“The Felts”

I’ve heard a lot of my customers refer to “the felts” in their piano. I’m never exactly sure what part of the piano they are thinking of and usually after a little more conversation, it turns out they aren’t exactly sure either. What are “the felts”?

There is actually a lot of felt throughout the action of a piano, which is what leads to the confusion. It’s used in three primary ways:

First, and most importantly, the hammers are made of hard, packed felt. The hammers produce the tone, so their quality and condition are very important in how your piano sounds. As the hammers strike the strings thousands of times over the life of the piano, the felt wears off the hammer and the hammer changes shape, becoming flat instead of round at the tip. These felt hammers need to be re-shaped several times over the pianos lifetime to maintain good tone. You can read more about reshaping hammers here.

The second felt part in a piano is the damper. The dampers keep the string quiet when you want it quiet. Each note (the lower 60+ notes at least) has a felt damper that is pressed against the string to stop vibrations until you play the key. As you play the key, the hammer launches forward to hit the string and the damper lifts at the same time to let the string actually sound. As you let go of the key, the damper drops and quiets the string again.

Bass string dampers. New on the left, old,dirty and crusty on the right.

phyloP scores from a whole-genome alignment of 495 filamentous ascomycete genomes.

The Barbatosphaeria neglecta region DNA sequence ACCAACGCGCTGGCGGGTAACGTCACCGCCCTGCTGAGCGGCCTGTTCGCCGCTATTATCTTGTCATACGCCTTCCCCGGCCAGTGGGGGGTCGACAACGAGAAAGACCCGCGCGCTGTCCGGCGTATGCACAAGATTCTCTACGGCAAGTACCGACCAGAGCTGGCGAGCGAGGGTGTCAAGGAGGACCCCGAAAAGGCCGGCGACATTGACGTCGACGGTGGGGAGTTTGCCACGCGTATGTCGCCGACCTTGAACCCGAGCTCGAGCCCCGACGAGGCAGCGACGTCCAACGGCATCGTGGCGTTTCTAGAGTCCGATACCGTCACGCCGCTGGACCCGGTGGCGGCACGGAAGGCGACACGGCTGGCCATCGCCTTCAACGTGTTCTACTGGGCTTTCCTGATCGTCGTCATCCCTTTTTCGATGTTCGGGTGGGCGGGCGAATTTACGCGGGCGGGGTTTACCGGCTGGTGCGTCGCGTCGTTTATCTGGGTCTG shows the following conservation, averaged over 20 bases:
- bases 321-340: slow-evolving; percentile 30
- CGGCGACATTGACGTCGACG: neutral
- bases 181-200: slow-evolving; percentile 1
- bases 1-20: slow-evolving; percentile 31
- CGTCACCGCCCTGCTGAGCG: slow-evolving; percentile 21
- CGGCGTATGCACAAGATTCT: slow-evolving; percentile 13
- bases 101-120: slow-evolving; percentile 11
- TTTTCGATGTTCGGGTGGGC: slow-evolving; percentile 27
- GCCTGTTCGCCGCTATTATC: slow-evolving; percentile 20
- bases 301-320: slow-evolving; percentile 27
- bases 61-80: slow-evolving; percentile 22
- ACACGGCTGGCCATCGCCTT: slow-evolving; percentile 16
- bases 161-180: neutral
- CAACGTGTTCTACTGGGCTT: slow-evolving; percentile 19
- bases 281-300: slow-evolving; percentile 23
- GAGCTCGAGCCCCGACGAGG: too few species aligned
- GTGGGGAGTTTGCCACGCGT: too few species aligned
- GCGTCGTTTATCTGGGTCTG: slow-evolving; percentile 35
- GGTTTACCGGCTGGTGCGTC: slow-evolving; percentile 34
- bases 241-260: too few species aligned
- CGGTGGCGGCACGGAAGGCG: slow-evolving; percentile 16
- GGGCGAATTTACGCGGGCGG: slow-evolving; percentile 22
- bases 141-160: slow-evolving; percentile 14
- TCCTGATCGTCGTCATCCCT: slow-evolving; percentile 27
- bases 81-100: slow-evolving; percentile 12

Bass string dampers. New on the left, old, dirty and crusty on the right.

Dampers are made of soft and “fluffy” felt compared to the hard, packed felt of the hammers. The dampers don’t wear our nearly as fast as the hammers, but they can get hard and crusty if they are exposed to damp conditions. Then the dampers will make vibrate against the string and make an unpleasant buzzing noise when they break contact or come back into contact with the string.

The hammers are made of hard felt, the dampers are made of soft felt and the “bushings” are made of felt cloth strips. There are lots of moving parts inside a piano and the felt bushings help many of the parts move easily and noiselessly. There are two felt bushings inside each key that help the wooden key stay in the correct place, and help it move up and down without rattling against the metal pins that hold it in place. There are tiny felt bushings in the “hinge” mechanisms in all the hammers and whippens. Thin but dense felt is put between wood and metal parts so parts can move, but be stable and quiet.


The felt is between the flange and the flange pin.

There are also tiny pieces of felt below the keys to keep the key at the right height and regulate how deeply the key can be pressed down. I just looked through all the pieces on my upright piano action model and there are generally 25 pieces of felt for each note. That’s nearly 2,200 pieces of felt in one upright piano action! All of these pieces of felt will wear out over time. When the key bushings wear, the key will start wobbling and wiggling instead of moving straight up and down. Sometimes they will even click. The flange bushings will usually get tight around the metal pin rather than loose. Then the felt has to be treated with chemicals, or eased by hand to make the hammer or whippin move freely again.


Key bushings looking from the bottom of the key.

Key bushings looking from the bottom of the key.

So, to recap, “the felts” is not a very useful term.¬†When customers use the phrase, I usually assume they are talking about either the hammers or dampers because those are most obvious. But since there are so many felt parts inside a piano, it’s helpful to be more specific.



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